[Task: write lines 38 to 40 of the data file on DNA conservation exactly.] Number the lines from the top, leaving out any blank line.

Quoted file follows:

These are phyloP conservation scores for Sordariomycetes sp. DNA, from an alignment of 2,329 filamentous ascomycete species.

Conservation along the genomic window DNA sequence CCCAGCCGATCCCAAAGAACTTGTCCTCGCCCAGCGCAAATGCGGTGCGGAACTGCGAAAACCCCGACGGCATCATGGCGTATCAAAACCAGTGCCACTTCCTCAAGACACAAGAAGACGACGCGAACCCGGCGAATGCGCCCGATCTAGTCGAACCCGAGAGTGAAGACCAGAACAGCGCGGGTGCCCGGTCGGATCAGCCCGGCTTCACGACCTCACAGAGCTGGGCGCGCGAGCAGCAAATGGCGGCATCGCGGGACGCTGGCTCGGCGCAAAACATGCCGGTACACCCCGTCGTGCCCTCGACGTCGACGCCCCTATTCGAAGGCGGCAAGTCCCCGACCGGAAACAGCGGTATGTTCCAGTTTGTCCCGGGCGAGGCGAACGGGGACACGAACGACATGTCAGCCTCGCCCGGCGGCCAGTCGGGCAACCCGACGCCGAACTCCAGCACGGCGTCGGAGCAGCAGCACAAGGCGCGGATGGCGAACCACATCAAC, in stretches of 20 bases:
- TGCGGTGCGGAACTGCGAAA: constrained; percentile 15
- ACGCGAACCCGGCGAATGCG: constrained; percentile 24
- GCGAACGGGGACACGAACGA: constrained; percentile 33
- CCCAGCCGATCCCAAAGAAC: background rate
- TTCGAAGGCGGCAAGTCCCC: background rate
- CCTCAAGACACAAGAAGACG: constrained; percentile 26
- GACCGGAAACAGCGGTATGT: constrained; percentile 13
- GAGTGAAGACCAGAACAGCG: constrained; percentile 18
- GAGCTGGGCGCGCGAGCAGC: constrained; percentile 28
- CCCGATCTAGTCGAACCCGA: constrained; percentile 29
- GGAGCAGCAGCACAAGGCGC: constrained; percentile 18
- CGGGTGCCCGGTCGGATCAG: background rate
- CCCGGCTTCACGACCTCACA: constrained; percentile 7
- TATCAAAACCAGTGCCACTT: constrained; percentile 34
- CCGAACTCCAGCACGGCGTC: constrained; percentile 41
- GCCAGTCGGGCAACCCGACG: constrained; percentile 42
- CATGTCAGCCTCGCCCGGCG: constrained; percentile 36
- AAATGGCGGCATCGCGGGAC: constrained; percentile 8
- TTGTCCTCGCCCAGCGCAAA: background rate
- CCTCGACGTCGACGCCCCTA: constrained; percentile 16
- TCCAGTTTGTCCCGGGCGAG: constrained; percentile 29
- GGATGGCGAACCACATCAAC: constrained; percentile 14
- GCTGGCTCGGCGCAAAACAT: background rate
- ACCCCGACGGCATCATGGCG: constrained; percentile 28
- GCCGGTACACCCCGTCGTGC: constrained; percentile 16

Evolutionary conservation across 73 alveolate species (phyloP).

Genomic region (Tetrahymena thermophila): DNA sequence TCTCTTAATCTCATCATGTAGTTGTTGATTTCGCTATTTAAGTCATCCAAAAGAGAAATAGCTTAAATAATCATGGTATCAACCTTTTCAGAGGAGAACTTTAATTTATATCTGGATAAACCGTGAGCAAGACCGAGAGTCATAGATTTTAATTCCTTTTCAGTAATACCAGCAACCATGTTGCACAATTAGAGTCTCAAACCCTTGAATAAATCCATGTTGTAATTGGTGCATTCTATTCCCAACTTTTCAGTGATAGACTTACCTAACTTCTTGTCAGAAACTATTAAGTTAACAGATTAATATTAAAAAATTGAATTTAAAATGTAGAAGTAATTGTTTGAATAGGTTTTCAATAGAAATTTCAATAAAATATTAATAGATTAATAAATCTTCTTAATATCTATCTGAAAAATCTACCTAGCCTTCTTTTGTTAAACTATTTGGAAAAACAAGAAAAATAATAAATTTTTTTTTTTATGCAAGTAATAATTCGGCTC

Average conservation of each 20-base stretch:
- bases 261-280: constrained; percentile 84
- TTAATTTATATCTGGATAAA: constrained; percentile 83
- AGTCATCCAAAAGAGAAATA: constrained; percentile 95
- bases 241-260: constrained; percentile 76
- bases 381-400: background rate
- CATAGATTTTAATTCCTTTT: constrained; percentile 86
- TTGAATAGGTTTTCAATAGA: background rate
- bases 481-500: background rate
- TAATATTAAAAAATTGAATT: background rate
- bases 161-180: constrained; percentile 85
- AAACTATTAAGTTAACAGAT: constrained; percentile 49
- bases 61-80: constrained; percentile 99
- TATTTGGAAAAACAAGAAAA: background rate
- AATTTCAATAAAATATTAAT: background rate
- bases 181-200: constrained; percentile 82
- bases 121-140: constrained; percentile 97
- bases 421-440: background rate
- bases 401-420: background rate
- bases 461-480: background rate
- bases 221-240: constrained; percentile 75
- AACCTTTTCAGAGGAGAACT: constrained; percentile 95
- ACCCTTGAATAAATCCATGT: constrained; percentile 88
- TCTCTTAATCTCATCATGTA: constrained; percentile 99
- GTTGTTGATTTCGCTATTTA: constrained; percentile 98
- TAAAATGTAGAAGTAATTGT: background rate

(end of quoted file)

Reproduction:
- bases 481-500: background rate
- TAATATTAAAAAATTGAATT: background rate
- bases 161-180: constrained; percentile 85